More refs, or fewer laws?

With controversial officiating hogging the rugby headlines, the AOR team debates whether it’s time to increase the number of referees, or trim the lawbook.

Tank Lanning – More referees
Consistency is what most coaches ask of officials. Fair enough, but how about objective, correct decisions based on the black and white of the law book?

Subjectivity of officials asked to interpret the laws rather than just blow them as is, is a proper issue. Yes, simplification of the law book will definitely help, and it must happen, but I fear we have passed the point of no return.

Rugby has become a complex game, made more so given the laws being implemented around player safety. And the number of those are likely to grow.

And as long as we keep intent in the laws – surely vital – we are always going to need officials on the field, thus keeping some form of subjectivity.

So in order to keep it to a minimum, I say increase the number of eyes on the game. But in our high-tech, connected world, not all of them need to be on the field.

I’d start with a centralised TMO body sitting in a state-of-the-art multi screened facility overseeing all tournament specific referrals. With the same people overseeing all decisions, including those initiated by the TMO, we would get both better consistency and objectivity.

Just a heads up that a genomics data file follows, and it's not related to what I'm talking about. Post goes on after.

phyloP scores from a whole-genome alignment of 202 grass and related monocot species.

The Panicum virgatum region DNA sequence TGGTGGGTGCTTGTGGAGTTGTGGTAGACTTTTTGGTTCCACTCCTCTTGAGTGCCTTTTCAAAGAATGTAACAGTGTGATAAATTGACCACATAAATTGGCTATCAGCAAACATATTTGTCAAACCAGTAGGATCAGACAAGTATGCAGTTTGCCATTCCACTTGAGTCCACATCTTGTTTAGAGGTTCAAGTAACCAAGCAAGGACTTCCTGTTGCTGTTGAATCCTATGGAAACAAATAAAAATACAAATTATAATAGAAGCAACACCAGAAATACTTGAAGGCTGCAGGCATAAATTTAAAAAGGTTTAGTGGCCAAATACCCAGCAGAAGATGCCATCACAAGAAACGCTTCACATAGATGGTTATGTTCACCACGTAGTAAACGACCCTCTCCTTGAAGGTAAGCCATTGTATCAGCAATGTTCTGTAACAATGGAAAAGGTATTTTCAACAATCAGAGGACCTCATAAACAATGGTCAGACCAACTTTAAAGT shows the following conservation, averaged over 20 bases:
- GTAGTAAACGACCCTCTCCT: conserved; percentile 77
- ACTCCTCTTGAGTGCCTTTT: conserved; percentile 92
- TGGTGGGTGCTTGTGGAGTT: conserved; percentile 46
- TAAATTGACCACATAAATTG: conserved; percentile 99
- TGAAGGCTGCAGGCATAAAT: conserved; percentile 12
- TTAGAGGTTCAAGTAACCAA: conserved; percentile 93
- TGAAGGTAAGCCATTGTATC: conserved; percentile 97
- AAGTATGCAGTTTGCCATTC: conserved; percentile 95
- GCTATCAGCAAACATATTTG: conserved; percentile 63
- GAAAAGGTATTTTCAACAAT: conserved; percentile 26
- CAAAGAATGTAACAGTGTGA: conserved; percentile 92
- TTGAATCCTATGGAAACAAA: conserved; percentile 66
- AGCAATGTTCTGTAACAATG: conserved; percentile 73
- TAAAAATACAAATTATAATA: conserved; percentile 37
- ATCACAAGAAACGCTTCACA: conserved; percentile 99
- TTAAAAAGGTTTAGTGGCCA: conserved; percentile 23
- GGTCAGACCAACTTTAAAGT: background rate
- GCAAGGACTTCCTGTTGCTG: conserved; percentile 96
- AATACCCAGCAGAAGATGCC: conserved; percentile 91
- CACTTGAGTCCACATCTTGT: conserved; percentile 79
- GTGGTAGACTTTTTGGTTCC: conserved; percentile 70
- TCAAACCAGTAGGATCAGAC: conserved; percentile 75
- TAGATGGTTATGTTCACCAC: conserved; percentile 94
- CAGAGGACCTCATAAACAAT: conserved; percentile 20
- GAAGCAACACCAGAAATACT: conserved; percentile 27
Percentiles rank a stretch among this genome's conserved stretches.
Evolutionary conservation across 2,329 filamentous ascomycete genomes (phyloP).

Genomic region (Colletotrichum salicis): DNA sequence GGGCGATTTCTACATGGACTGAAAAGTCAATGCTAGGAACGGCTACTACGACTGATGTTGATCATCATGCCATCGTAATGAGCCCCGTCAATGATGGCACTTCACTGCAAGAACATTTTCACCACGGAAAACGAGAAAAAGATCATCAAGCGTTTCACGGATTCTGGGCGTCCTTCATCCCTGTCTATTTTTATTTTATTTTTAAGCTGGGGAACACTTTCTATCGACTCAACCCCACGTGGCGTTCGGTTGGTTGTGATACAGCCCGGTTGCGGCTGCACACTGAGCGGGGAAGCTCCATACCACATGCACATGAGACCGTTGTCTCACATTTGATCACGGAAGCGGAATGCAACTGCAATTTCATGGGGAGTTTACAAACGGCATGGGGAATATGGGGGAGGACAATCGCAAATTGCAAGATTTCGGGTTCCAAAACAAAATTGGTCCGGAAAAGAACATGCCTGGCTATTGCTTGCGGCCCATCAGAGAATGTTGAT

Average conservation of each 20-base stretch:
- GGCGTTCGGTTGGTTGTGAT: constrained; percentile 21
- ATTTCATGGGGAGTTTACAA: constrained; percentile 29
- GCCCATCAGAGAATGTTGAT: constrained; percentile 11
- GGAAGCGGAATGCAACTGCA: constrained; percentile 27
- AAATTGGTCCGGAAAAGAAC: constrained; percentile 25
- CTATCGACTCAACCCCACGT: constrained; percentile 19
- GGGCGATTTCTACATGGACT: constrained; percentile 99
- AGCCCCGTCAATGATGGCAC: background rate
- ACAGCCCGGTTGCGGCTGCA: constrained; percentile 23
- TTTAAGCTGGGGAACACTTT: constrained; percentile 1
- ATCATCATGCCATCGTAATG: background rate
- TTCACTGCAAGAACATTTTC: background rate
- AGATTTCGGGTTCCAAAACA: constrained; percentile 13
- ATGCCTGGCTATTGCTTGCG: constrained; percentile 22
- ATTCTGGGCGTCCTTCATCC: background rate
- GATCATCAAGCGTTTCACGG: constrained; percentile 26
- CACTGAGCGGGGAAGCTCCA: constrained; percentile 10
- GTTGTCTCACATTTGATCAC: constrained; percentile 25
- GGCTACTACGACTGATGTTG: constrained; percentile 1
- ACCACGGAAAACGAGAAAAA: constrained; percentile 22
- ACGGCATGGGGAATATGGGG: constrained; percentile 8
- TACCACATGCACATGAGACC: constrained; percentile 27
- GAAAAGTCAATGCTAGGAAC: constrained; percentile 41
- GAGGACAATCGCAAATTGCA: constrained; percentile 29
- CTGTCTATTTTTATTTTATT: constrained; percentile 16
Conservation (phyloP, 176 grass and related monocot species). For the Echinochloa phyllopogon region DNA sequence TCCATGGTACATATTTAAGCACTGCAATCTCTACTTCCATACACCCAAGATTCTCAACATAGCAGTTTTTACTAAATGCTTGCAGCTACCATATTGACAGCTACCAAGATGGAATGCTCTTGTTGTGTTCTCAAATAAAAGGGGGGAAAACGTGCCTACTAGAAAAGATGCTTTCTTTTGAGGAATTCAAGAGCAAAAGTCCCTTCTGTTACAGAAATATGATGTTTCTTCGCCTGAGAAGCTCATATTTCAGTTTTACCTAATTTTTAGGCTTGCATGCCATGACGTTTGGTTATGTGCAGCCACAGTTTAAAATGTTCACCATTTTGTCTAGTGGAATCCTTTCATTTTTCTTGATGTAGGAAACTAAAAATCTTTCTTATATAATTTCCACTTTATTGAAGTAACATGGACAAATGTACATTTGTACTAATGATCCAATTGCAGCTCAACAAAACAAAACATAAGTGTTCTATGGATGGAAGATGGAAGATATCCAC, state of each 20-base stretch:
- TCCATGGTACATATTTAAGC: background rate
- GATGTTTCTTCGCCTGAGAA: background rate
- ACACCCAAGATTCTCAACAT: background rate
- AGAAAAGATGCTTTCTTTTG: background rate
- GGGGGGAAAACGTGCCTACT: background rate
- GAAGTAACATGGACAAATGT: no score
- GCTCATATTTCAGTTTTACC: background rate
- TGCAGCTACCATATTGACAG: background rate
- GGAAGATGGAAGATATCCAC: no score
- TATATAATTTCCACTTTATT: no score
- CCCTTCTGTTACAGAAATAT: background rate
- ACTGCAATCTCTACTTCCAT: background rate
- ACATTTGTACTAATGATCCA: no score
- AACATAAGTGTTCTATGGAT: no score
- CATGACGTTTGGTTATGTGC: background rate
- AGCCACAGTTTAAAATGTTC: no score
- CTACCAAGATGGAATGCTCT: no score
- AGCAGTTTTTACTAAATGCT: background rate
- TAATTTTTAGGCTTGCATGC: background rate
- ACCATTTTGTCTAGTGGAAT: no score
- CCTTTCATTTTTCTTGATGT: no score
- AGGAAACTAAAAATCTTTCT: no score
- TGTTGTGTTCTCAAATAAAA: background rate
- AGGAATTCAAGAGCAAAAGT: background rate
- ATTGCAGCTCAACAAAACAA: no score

We could then empower said TMO group with policing the offside line – key to keeping space in the modern game – using a line superimposed on a few of their screens.

The touchlines could also potentially be policed remotely, allowing the AR’s to focus on the game.

On the field I’d have an extra specialised ref come on to officiate the set piece, and introduce a simple white card system allowing the skipper or coach to query two calls during the match.

Yes it might slow the game down initially, but players would soon learn to play according to the actual laws, and not various interpretations thereof. 

Zelím Nel – Fewer laws
To be more precise, there should be fewer exceptions and sub-clauses. Though scrum penalties remain a source of contention, most would agree that it’s been much less so since we stopped expecting referees to discern the dynamic physics of the set piece.

By simplifying and streamlining the cues, the bloke with the whistle effectively watches to see which prop loses his bind first and then penalises that team. It doesn’t mean the decision is correct in every instance, but there’s a measure of consistency that coaches can plan for.

The same editing process needs to be applied to the rest of the law book. For example, it is illegal to be off your feet at the ruck – penalty. Instead of making exceptions because a ruck contest often collapses, enforce this law.

Therefore, the first arriving player that falls to the ground (before the ball is played) must be penalised, and where players from both teams go to ground simultaneously, the team going backwards is penalised.